Neural Arithmetic Logic Units

(Trask et al., 2018) on arXiv

It’s time to restart in preparation for the new semester!

Neural networks have trouble with things as simple to us as learning the identity function \(f(x) = x\). Within the numerical range they’re trained on, they do fine, but they can’t extrapolate.

Error is higher outside the training range.

The paper proposes two new models that generalize better. The first, for better addition and subtraction, is the neural accumulator (NAC). It’s like a normal linear layer, but there’s no bias, and its weight matrix \(\mathbf{W}\) is only 0’s, 1’s, and −1’s. Well, sort of. Hard constraints are not differentiable. Instead, they express \( \mathbf{W} = \tanh(\mathbf{\hat{W}}) \odot \sigma(\mathbf{\hat{M}}) \). The tanh values range from -1 to 1, the sigmoid ranges from 0 to 1, and the values of both are strongly encouraged toward the extremes, so each element-wise product is pushed to the values we want.

The second is a neural arithmetic logic unit (NALU), christened after the structures you remember from your computer architecture classes. It combines two of these NACs, one of which operates in log-space, so it can perform multiplication and division. (\(\exp(\log(a) + \log(b)) \equiv a \times b\).) A gate controls whether the NALU takes the add/subtract route or the multiply/divide route.

Their results show that normal neural architectures do poorly at generalizing, even if they can handle the simple addition and subtraction. The NAC does just as well, but the NALU is the only variant that learns to extrapolate beyond the range of training values. When the values are fed in sequentially (rather than as one vector), the LSTM and ReLU-activated RNN both learn interpolation, but fail at extrapolation. NALU learns most extrapolation, but it fails miserably on division. (They justify this by the fact that small denominators can tease out the error in generalization ability.)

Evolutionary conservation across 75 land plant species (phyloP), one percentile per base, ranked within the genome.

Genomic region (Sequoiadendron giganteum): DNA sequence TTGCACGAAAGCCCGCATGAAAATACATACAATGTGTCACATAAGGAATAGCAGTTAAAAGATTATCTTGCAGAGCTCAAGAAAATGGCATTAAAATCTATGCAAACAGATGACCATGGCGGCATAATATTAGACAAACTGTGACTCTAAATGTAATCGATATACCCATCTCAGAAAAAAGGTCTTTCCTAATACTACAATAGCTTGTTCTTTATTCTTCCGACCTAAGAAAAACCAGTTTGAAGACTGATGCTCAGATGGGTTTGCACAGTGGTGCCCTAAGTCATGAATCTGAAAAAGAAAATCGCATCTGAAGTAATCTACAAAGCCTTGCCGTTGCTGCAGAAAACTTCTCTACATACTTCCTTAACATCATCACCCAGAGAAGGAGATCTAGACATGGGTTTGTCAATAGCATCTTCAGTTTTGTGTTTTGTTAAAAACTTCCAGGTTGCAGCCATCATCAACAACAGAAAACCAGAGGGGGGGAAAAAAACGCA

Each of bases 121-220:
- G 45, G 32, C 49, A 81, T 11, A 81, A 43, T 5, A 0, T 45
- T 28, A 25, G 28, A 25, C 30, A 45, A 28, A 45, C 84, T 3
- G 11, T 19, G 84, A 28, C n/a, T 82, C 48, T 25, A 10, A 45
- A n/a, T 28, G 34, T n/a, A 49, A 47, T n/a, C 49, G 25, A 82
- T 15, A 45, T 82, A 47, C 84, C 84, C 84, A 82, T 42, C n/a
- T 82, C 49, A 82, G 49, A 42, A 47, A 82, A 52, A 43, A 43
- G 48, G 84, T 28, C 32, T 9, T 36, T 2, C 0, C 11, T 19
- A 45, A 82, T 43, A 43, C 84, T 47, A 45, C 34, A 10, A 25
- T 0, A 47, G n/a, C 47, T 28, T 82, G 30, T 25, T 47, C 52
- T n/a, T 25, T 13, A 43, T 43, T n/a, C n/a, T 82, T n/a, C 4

They also test performance on two other tasks: MNIST digit counting and digit adding. Both involve recognizing images of digits, then using them. (Digit counting involves a swarm of numbers in each picture.) The NAC (designed for addition and subtraction) wins at this. It’s easily incorporated into existing image recognition architectures by replacing the final layer.

Another task is interpreting text representations of numbers, turning them into text. Here, the NALU shines.

The takeaway:

  • We have a single ‘neuron’ that can better handle math.
  • It’s easily integrable into existing image classification networks or text interpretation.
Written on August 8, 2018